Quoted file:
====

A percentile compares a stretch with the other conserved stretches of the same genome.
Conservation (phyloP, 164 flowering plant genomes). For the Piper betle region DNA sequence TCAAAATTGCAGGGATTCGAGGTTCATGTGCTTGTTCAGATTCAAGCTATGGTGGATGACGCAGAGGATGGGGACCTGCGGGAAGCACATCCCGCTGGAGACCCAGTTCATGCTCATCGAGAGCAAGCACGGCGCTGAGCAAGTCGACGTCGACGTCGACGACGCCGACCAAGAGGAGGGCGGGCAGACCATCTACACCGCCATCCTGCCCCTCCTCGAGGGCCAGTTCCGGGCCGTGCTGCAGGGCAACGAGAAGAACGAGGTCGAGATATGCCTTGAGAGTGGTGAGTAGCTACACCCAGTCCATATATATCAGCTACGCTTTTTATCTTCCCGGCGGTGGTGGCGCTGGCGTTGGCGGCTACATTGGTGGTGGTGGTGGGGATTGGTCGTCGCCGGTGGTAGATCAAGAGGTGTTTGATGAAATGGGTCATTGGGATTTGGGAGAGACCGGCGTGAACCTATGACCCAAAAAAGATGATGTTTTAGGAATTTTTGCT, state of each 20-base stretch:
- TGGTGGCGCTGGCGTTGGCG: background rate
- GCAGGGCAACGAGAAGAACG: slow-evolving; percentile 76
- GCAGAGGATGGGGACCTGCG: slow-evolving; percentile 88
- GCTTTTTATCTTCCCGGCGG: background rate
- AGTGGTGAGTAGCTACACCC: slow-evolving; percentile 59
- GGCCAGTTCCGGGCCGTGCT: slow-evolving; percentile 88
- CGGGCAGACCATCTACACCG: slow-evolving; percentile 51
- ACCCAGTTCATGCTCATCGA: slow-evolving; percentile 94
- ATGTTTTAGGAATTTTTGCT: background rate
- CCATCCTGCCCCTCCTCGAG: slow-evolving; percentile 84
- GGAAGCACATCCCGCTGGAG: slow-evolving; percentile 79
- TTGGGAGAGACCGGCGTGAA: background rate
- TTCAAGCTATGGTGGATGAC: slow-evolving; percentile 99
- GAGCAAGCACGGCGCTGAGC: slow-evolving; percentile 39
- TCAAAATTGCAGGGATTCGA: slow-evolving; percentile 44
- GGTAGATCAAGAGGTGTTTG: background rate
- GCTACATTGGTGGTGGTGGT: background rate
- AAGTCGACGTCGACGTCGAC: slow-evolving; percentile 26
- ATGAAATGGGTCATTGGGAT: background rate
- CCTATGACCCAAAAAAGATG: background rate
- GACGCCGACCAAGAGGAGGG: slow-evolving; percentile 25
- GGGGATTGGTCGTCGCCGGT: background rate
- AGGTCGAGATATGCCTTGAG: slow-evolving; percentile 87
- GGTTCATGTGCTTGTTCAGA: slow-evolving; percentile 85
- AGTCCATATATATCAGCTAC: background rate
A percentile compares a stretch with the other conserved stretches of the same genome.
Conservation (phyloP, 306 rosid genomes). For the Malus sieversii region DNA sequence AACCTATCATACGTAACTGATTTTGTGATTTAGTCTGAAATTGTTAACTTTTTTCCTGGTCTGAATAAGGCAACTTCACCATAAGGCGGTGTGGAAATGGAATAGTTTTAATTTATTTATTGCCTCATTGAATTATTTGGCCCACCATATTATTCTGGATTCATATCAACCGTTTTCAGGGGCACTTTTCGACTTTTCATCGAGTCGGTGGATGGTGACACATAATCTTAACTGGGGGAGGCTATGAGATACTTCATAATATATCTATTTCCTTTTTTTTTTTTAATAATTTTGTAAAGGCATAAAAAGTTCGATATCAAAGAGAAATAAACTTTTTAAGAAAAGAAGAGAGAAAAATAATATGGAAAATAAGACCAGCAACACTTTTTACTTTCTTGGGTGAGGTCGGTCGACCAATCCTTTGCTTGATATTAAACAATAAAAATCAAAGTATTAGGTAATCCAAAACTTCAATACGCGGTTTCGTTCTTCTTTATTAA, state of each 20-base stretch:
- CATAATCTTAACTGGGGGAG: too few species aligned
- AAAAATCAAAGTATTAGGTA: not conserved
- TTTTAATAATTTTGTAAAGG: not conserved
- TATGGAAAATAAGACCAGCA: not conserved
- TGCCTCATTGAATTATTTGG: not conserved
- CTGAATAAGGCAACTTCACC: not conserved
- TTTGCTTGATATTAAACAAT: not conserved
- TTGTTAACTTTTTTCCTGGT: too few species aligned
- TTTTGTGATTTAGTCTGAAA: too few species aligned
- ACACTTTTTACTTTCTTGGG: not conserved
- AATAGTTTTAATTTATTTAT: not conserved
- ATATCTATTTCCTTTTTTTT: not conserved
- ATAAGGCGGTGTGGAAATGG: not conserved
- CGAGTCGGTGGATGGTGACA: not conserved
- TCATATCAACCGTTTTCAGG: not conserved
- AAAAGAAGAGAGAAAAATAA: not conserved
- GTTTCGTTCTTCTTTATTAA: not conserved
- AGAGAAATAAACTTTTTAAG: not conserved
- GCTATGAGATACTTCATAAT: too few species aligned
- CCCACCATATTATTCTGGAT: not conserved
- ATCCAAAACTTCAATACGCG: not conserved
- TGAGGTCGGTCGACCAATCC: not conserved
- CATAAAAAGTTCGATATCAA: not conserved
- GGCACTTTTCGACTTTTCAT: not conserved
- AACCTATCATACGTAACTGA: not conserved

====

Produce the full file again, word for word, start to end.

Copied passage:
A percentile compares a stretch with the other conserved stretches of the same genome.
Conservation (phyloP, 164 flowering plant genomes). For the Piper betle region DNA sequence TCAAAATTGCAGGGATTCGAGGTTCATGTGCTTGTTCAGATTCAAGCTATGGTGGATGACGCAGAGGATGGGGACCTGCGGGAAGCACATCCCGCTGGAGACCCAGTTCATGCTCATCGAGAGCAAGCACGGCGCTGAGCAAGTCGACGTCGACGTCGACGACGCCGACCAAGAGGAGGGCGGGCAGACCATCTACACCGCCATCCTGCCCCTCCTCGAGGGCCAGTTCCGGGCCGTGCTGCAGGGCAACGAGAAGAACGAGGTCGAGATATGCCTTGAGAGTGGTGAGTAGCTACACCCAGTCCATATATATCAGCTACGCTTTTTATCTTCCCGGCGGTGGTGGCGCTGGCGTTGGCGGCTACATTGGTGGTGGTGGTGGGGATTGGTCGTCGCCGGTGGTAGATCAAGAGGTGTTTGATGAAATGGGTCATTGGGATTTGGGAGAGACCGGCGTGAACCTATGACCCAAAAAAGATGATGTTTTAGGAATTTTTGCT, state of each 20-base stretch:
- TGGTGGCGCTGGCGTTGGCG: background rate
- GCAGGGCAACGAGAAGAACG: slow-evolving; percentile 76
- GCAGAGGATGGGGACCTGCG: slow-evolving; percentile 88
- GCTTTTTATCTTCCCGGCGG: background rate
- AGTGGTGAGTAGCTACACCC: slow-evolving; percentile 59
- GGCCAGTTCCGGGCCGTGCT: slow-evolving; percentile 88
- CGGGCAGACCATCTACACCG: slow-evolving; percentile 51
- ACCCAGTTCATGCTCATCGA: slow-evolving; percentile 94
- ATGTTTTAGGAATTTTTGCT: background rate
- CCATCCTGCCCCTCCTCGAG: slow-evolving; percentile 84
- GGAAGCACATCCCGCTGGAG: slow-evolving; percentile 79
- TTGGGAGAGACCGGCGTGAA: background rate
- TTCAAGCTATGGTGGATGAC: slow-evolving; percentile 99
- GAGCAAGCACGGCGCTGAGC: slow-evolving; percentile 39
- TCAAAATTGCAGGGATTCGA: slow-evolving; percentile 44
- GGTAGATCAAGAGGTGTTTG: background rate
- GCTACATTGGTGGTGGTGGT: background rate
- AAGTCGACGTCGACGTCGAC: slow-evolving; percentile 26
- ATGAAATGGGTCATTGGGAT: background rate
- CCTATGACCCAAAAAAGATG: background rate
- GACGCCGACCAAGAGGAGGG: slow-evolving; percentile 25
- GGGGATTGGTCGTCGCCGGT: background rate
- AGGTCGAGATATGCCTTGAG: slow-evolving; percentile 87
- GGTTCATGTGCTTGTTCAGA: slow-evolving; percentile 85
- AGTCCATATATATCAGCTAC: background rate
A percentile compares a stretch with the other conserved stretches of the same genome.
Conservation (phyloP, 306 rosid genomes). For the Malus sieversii region DNA sequence AACCTATCATACGTAACTGATTTTGTGATTTAGTCTGAAATTGTTAACTTTTTTCCTGGTCTGAATAAGGCAACTTCACCATAAGGCGGTGTGGAAATGGAATAGTTTTAATTTATTTATTGCCTCATTGAATTATTTGGCCCACCATATTATTCTGGATTCATATCAACCGTTTTCAGGGGCACTTTTCGACTTTTCATCGAGTCGGTGGATGGTGACACATAATCTTAACTGGGGGAGGCTATGAGATACTTCATAATATATCTATTTCCTTTTTTTTTTTTAATAATTTTGTAAAGGCATAAAAAGTTCGATATCAAAGAGAAATAAACTTTTTAAGAAAAGAAGAGAGAAAAATAATATGGAAAATAAGACCAGCAACACTTTTTACTTTCTTGGGTGAGGTCGGTCGACCAATCCTTTGCTTGATATTAAACAATAAAAATCAAAGTATTAGGTAATCCAAAACTTCAATACGCGGTTTCGTTCTTCTTTATTAA, state of each 20-base stretch:
- CATAATCTTAACTGGGGGAG: too few species aligned
- AAAAATCAAAGTATTAGGTA: not conserved
- TTTTAATAATTTTGTAAAGG: not conserved
- TATGGAAAATAAGACCAGCA: not conserved
- TGCCTCATTGAATTATTTGG: not conserved
- CTGAATAAGGCAACTTCACC: not conserved
- TTTGCTTGATATTAAACAAT: not conserved
- TTGTTAACTTTTTTCCTGGT: too few species aligned
- TTTTGTGATTTAGTCTGAAA: too few species aligned
- ACACTTTTTACTTTCTTGGG: not conserved
- AATAGTTTTAATTTATTTAT: not conserved
- ATATCTATTTCCTTTTTTTT: not conserved
- ATAAGGCGGTGTGGAAATGG: not conserved
- CGAGTCGGTGGATGGTGACA: not conserved
- TCATATCAACCGTTTTCAGG: not conserved
- AAAAGAAGAGAGAAAAATAA: not conserved
- GTTTCGTTCTTCTTTATTAA: not conserved
- AGAGAAATAAACTTTTTAAG: not conserved
- GCTATGAGATACTTCATAAT: too few species aligned
- CCCACCATATTATTCTGGAT: not conserved
- ATCCAAAACTTCAATACGCG: not conserved
- TGAGGTCGGTCGACCAATCC: not conserved
- CATAAAAAGTTCGATATCAA: not conserved
- GGCACTTTTCGACTTTTCAT: not conserved
- AACCTATCATACGTAACTGA: not conserved